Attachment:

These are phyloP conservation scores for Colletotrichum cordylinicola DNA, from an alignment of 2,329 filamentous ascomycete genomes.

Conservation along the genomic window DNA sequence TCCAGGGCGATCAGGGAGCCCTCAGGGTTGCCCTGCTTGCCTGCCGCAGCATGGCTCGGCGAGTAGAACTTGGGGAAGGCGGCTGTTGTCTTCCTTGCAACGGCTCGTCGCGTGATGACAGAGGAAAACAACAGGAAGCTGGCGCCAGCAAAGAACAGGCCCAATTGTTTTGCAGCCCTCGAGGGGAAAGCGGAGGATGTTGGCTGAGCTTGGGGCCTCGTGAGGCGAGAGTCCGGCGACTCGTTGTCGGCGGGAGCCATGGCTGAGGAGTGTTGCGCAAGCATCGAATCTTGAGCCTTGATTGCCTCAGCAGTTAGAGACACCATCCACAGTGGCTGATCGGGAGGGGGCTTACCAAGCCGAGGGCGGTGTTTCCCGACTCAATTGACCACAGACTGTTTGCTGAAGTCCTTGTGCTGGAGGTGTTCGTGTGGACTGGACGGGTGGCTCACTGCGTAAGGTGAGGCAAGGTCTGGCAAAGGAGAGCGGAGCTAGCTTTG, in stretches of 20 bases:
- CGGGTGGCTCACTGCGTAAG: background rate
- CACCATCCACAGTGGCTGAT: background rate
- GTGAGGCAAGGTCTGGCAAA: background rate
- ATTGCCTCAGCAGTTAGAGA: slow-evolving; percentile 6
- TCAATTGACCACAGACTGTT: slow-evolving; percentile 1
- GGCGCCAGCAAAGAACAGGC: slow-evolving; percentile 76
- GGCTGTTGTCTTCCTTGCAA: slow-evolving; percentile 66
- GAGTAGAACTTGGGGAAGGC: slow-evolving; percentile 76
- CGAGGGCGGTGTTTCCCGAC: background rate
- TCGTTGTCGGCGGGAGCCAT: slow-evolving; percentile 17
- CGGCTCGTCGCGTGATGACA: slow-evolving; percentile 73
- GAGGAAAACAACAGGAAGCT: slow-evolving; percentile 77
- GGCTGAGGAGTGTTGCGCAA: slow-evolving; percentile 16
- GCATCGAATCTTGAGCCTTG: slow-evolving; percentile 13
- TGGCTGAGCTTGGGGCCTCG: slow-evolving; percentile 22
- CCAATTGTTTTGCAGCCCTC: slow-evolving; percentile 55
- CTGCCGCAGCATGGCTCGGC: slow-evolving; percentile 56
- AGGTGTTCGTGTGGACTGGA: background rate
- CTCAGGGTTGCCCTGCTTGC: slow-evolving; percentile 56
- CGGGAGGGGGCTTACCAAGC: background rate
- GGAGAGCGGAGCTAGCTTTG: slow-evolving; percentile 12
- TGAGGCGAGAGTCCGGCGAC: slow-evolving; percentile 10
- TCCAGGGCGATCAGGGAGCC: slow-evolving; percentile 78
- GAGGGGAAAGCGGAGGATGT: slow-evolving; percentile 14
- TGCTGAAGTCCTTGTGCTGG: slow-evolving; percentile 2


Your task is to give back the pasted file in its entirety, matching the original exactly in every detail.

These are phyloP conservation scores for Colletotrichum cordylinicola DNA, from an alignment of 2,329 filamentous ascomycete genomes.

Conservation along the genomic window DNA sequence TCCAGGGCGATCAGGGAGCCCTCAGGGTTGCCCTGCTTGCCTGCCGCAGCATGGCTCGGCGAGTAGAACTTGGGGAAGGCGGCTGTTGTCTTCCTTGCAACGGCTCGTCGCGTGATGACAGAGGAAAACAACAGGAAGCTGGCGCCAGCAAAGAACAGGCCCAATTGTTTTGCAGCCCTCGAGGGGAAAGCGGAGGATGTTGGCTGAGCTTGGGGCCTCGTGAGGCGAGAGTCCGGCGACTCGTTGTCGGCGGGAGCCATGGCTGAGGAGTGTTGCGCAAGCATCGAATCTTGAGCCTTGATTGCCTCAGCAGTTAGAGACACCATCCACAGTGGCTGATCGGGAGGGGGCTTACCAAGCCGAGGGCGGTGTTTCCCGACTCAATTGACCACAGACTGTTTGCTGAAGTCCTTGTGCTGGAGGTGTTCGTGTGGACTGGACGGGTGGCTCACTGCGTAAGGTGAGGCAAGGTCTGGCAAAGGAGAGCGGAGCTAGCTTTG, in stretches of 20 bases:
- CGGGTGGCTCACTGCGTAAG: background rate
- CACCATCCACAGTGGCTGAT: background rate
- GTGAGGCAAGGTCTGGCAAA: background rate
- ATTGCCTCAGCAGTTAGAGA: slow-evolving; percentile 6
- TCAATTGACCACAGACTGTT: slow-evolving; percentile 1
- GGCGCCAGCAAAGAACAGGC: slow-evolving; percentile 76
- GGCTGTTGTCTTCCTTGCAA: slow-evolving; percentile 66
- GAGTAGAACTTGGGGAAGGC: slow-evolving; percentile 76
- CGAGGGCGGTGTTTCCCGAC: background rate
- TCGTTGTCGGCGGGAGCCAT: slow-evolving; percentile 17
- CGGCTCGTCGCGTGATGACA: slow-evolving; percentile 73
- GAGGAAAACAACAGGAAGCT: slow-evolving; percentile 77
- GGCTGAGGAGTGTTGCGCAA: slow-evolving; percentile 16
- GCATCGAATCTTGAGCCTTG: slow-evolving; percentile 13
- TGGCTGAGCTTGGGGCCTCG: slow-evolving; percentile 22
- CCAATTGTTTTGCAGCCCTC: slow-evolving; percentile 55
- CTGCCGCAGCATGGCTCGGC: slow-evolving; percentile 56
- AGGTGTTCGTGTGGACTGGA: background rate
- CTCAGGGTTGCCCTGCTTGC: slow-evolving; percentile 56
- CGGGAGGGGGCTTACCAAGC: background rate
- GGAGAGCGGAGCTAGCTTTG: slow-evolving; percentile 12
- TGAGGCGAGAGTCCGGCGAC: slow-evolving; percentile 10
- TCCAGGGCGATCAGGGAGCC: slow-evolving; percentile 78
- GAGGGGAAAGCGGAGGATGT: slow-evolving; percentile 14
- TGCTGAAGTCCTTGTGCTGG: slow-evolving; percentile 2